Gross Salary vs. Net Pay - Differences, Calculation, and More

What's gross salary? Or net pay? You may see two distinct figures on your paycheck, depending on whether you are given an annual salary or hourly earnings. The terms "net pay" and "gross pay" are often used to describe these two figures.

What is gross pay?

The whole amount of money received by an employee before taxes and deductions are deducted is known as gross pay. When a company offers you a $60,000 yearly salary, for example, this implies you received $60,000 in gross income.

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The term "gross pay" refers to the total amount paid to an employee for each hour worked. Because no deductions have been made from this amount, it will be the highest figure on an employee's paycheck.

All sources of revenue will be included in an employee's gross compensation. This includes any overtime they worked, tips they earned, and any other bonuses they got during their time on the job. It will alter if you get a raise or take unpaid time off from work.

For example, if an open job posting says you'll make $60,000 per year, that's your gross compensation before taxes and deductions.

When do you need to know gross pay

Lenders are the most typical case for having to know your gross yearly or monthly revenue.

They'll ask for your gross income rather than your net pay when you apply for a mortgage, an apartment, or any other major purchase that needs a loan. Before accepting you for a credit card, credit card issuers will also inquire about your gross revenue.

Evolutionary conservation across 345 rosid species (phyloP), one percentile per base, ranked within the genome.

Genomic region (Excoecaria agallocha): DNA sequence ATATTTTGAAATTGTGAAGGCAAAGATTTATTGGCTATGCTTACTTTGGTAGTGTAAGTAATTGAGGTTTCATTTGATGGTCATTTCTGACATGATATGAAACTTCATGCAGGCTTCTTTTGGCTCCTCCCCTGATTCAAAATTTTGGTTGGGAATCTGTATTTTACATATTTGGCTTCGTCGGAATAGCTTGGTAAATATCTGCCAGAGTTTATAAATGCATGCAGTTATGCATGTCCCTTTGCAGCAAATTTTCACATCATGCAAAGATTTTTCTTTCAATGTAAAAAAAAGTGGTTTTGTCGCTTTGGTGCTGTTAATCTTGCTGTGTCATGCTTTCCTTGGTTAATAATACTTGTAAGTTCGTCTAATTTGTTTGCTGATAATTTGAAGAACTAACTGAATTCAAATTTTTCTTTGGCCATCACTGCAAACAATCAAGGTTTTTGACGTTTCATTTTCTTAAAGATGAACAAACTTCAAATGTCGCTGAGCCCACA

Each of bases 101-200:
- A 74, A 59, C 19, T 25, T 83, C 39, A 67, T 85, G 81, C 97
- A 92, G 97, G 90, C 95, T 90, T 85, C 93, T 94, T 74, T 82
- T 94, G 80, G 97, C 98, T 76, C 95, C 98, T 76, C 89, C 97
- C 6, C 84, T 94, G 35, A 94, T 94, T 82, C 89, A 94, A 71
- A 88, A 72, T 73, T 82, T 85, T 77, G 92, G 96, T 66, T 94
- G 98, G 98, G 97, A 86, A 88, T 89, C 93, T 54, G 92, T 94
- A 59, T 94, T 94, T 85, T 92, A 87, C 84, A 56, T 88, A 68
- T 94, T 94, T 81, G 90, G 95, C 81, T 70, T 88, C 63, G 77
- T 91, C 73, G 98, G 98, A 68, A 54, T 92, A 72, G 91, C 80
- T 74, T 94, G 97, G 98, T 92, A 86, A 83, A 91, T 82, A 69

Before delving into the intricacies of deductions and taxes, lenders look at an individual's gross yearly income to determine their basic salary.

When questioned about your compensation needs in an interview, you will also allude to your gross income.

Gross pay vs. net pay

On your pay statement, the biggest amount will usually be your gross salary. It is the overall amount paid to you by your company based on your agreed-upon compensation or hourly payment. If your employer agreed to pay you $20 per hour and you worked 30 hours in a pay period, your gross compensation would be $600.

After all taxes and deductions have been deducted, your net pay is the amount of money you will get. The amount that is actually put into your bank account, or the value of your paycheck, is known as net pay.

In most situations, your net pay is printed in a larger type on your paycheck or pay statement, and it's typically bolded to make it stand out more from your gross pay.

When do you need to know net pay

In order to create a budget and prepare for your financial future, you'll need to know your net salary. You won't need to know your net pay when asking for loans or making large purchases, but it will help you determine if you can afford them.

Because your net pay is the dollar amount you'll receive after deductions, it tells you how much money you'll have on hand right after receiving your paycheck. Because workers' tax deductions fluctuate, even if they work in the same job with the same duties, this amount will vary.

Because net pay is a more realistic depiction of the money you'll have available to utilize in your account each month, you create a budget around it rather than gross pay.

The key difference between gross salary and net pay

Accounting for taxes and deductions is the major difference between the gross and net salary figures. After deductions, net pay is the sum of gross and net pay. Because this is the amount that will be available for you to utilize, your net pay will usually be highlighted on your check.

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Deduction from gross pay

The total amount of money you get each year is your gross income. It's the total of your gross monthly compensation. Because it does not contain any deductions, your gross yearly income will always be higher than your net annual income. Some deductions are required, while others are the result of your own decisions regarding savings or perks.

Deductions that must be made include, but are not limited to:

  • Income or payroll taxes are levied by the federal, state, and local/municipal governments.
  • State and local taxes.